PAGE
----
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NI Takeaway Association Calls For End To 11pm Delivery Restriction

The Northern Ireland Takeaway Association today (October 21) warned that the sector is facing devastation unless current restrictions preventing deliveries after 11pm are ended immediately.

Under the recent legislative restrictions delivery services must end by 11pm, resulting in losses, redundancies and potentially businesses being forced to close permanently.

A survey of members revealed that thousands of pounds are being lost every week, yet no financial aid is available.

“Members of the Takeaway Association are struggling as a result of this new restriction,” said Director, Michael Henderson.

“We have been there throughout the current crisis, providing an essential service, especially to the hard working key workers who often work irregular hours.

“Yet our members are being told we have to close at 11pm, for the first time since this began.”

The 11pm closing means for takeaways to get all orders out on time to customers with a high standard of food quality they would be limited to taking last orders around 9:45pm.

Mr Henderson said that in England, Wales, Scotland and the Republic of Ireland no such restrictions are in place, even in the areas that are in the highest tier of lockdown.

“Previously the takeaway delivery trade were classed as essential workers which lead to the whole takeaway sector putting strict Covid-19 precautions in place spending hundreds, and in some cases thousands, of pounds to do so. By doing this the takeaway industry in Northern Ireland helped reduce the spread of Covid-19 with measures such as contactless deliveries and PPE equipment.”

Today the Takeaway Association has written to the Executive and MLAs to request that the 11pm delivery restrictions end in order to avoid damaging businesses. It has also sought urgent clarification to the financial package that may be offered that currently states ‘Cafe, pubs and restaurants that have been temporarily forced to close to limit their business to takeaway, delivery or outdoor service’.

Mr Henderson said that in response to a query from the Finance minister he was told that no financial aid was going to be made to the takeaway sector.

In an email to the NI Takeaway Association a colleague of Finance Minister Conor Murphy said: “I was speaking to the minister last night. He advised me that the legislation does not factor in takeaways firstly as they have not had to close, whereas restaurants and cafés do. In addition the legislation also deems them as not having lost as much custom through the legislation. The reduced delivery service is viewed as not being a hindrance to the businesses as there are no hospitality outlets (i.e bars and nightclubs) open and therefore the demand for takeaway food past 11pm is much lower than previously.”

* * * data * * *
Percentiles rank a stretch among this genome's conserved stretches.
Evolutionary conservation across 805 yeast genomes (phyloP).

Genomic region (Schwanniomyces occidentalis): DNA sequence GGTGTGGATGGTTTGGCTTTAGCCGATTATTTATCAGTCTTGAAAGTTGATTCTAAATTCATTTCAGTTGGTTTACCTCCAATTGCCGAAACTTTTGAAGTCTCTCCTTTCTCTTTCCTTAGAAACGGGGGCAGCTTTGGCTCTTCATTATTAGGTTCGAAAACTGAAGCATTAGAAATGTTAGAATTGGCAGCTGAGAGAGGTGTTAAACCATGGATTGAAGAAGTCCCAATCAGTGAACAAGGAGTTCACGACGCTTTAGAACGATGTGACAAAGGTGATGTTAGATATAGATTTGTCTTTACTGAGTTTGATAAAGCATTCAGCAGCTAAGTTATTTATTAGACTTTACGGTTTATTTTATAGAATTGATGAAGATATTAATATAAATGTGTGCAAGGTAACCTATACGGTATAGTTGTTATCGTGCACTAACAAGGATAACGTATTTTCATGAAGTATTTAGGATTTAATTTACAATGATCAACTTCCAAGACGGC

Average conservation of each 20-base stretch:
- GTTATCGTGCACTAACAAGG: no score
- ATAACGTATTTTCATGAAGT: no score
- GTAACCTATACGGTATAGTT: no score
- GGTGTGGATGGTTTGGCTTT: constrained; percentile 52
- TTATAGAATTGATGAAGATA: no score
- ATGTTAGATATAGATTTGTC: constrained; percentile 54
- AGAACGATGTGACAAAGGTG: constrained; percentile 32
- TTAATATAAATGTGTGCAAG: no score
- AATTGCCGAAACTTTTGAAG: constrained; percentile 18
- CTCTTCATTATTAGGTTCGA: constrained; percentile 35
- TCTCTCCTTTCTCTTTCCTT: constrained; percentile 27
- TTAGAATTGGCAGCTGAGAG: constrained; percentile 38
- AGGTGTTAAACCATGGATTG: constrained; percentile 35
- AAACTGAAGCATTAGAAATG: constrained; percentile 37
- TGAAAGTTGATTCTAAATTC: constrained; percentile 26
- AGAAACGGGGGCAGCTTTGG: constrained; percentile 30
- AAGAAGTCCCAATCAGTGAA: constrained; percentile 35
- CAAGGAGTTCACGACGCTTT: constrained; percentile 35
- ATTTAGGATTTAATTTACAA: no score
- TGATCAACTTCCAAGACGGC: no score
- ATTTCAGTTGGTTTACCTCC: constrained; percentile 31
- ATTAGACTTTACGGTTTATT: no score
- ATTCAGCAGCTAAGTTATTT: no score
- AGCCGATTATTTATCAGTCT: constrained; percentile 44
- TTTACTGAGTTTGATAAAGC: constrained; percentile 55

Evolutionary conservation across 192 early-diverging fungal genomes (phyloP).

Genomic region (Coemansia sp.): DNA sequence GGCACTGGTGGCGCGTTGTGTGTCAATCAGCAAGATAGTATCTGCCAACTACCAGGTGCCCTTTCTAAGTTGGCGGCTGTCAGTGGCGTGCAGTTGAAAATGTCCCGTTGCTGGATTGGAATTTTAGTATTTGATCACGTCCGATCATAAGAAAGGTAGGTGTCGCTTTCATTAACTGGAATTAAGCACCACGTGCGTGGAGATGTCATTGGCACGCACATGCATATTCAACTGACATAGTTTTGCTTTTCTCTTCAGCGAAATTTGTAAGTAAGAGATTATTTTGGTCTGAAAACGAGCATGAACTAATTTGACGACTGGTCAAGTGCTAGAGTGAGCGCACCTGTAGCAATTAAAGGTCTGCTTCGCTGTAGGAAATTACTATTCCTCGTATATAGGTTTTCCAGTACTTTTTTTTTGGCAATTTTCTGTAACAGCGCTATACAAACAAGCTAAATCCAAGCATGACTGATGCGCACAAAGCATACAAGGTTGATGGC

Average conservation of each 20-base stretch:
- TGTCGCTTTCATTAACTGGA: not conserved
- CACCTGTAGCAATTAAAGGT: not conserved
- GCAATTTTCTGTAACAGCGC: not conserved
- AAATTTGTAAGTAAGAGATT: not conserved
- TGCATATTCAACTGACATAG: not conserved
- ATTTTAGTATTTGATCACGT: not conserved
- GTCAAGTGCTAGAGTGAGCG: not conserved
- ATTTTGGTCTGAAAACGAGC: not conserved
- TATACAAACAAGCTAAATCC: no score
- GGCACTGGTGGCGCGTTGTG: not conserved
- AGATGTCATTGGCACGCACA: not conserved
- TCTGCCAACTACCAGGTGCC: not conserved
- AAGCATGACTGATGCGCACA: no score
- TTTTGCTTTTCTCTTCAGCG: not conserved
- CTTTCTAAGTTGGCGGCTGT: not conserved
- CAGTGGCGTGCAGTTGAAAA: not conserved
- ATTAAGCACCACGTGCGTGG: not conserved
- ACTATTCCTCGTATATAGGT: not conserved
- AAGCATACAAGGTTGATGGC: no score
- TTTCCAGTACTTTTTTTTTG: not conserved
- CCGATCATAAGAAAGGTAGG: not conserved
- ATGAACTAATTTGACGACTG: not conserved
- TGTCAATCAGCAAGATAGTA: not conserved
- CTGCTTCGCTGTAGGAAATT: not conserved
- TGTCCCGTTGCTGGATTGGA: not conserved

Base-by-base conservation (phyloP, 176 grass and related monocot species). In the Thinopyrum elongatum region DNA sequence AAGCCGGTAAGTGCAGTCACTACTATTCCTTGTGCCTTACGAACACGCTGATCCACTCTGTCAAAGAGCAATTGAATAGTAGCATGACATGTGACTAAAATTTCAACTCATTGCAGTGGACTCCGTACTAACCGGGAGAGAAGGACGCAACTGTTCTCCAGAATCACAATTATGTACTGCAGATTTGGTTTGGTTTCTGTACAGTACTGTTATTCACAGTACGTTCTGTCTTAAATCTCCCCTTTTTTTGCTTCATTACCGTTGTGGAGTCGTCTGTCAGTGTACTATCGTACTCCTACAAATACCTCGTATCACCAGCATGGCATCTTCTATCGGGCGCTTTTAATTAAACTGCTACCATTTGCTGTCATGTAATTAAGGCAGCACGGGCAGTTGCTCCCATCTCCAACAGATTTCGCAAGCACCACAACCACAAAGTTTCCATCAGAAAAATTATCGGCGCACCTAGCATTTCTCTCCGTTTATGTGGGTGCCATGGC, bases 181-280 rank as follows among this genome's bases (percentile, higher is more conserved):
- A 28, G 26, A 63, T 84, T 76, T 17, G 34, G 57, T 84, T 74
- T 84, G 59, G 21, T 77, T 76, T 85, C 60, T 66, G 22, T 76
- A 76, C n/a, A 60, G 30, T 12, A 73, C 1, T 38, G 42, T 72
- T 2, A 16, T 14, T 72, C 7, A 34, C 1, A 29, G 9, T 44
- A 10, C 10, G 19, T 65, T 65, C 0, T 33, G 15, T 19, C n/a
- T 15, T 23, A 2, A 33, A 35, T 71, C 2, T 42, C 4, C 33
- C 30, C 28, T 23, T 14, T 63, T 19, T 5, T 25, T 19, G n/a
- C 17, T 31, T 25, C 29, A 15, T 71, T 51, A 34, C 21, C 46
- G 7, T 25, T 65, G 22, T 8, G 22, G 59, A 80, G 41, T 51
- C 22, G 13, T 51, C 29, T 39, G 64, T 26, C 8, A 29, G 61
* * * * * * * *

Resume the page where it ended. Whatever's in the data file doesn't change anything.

Despite multiple attempts to meet with members of the Executive and several requests for clarification from the Executive press office Mr Henderson has said he no longer has a choice and must represent his members in the most public manner.

He added: “We were angered to learn that the attitude was that as takeaway and delivery services had been allowed to open previously they were not going to be included,” he said.

“Furthermore, it has been communicated to us that as hospitality outlets were not open the view was that takeaway and delivery services would not need to be available as there would not be any passing trade.

“This is preposterous, and the minister and the Executive should reconsider to allow the takeaway industry to continue to deliver past 11pm as a matter of priority.”

Mr Henderson also urged members to react quickly to the changing circumstances.

“We are advising everyone in the takeaway industry across Northern Ireland to spend valuable time assessing their offering and ensuring all their marketing materials are up to date and listings on online delivery platforms are current and showcase the best of your menu,” he said.

The association has created a consultation package for new and existing members can receive advice.

“From pivoting your business into takeaway, improving your current offering and human resources to legal, financial, marketing and advertising we have industry experts ready to help businesses overcome the challenges ahead,” he explained.

Members looking for further information on this and other related subjects members can contact Michael Henderson direct on 07425846533 or

To become a member go to >>

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IR35: Have You Considered Whether The New Regulations Apply To Your Business?

If you employ contractors then you will almost certainly have heard of IR35, or as it used to be known, off-payroll working rules.

IR35 is designed to shape the legislation which determines whether or not a contractor who operates through a limited company or personal service company will be designated an employee of your organisation for tax purposes. 

Michelle Tyson director of Tyson Wilson Recruitment and Tyson Wilson Temps said it’s important for all businesses to consider whether or not the new rules which came into effect on 6th April apply to them.

She added: “From the 6th of April the way the government approaches IR35 changed and so it is essential that contractors and employers both seek to understand how IR35 and the changes may impact upon their relationship.”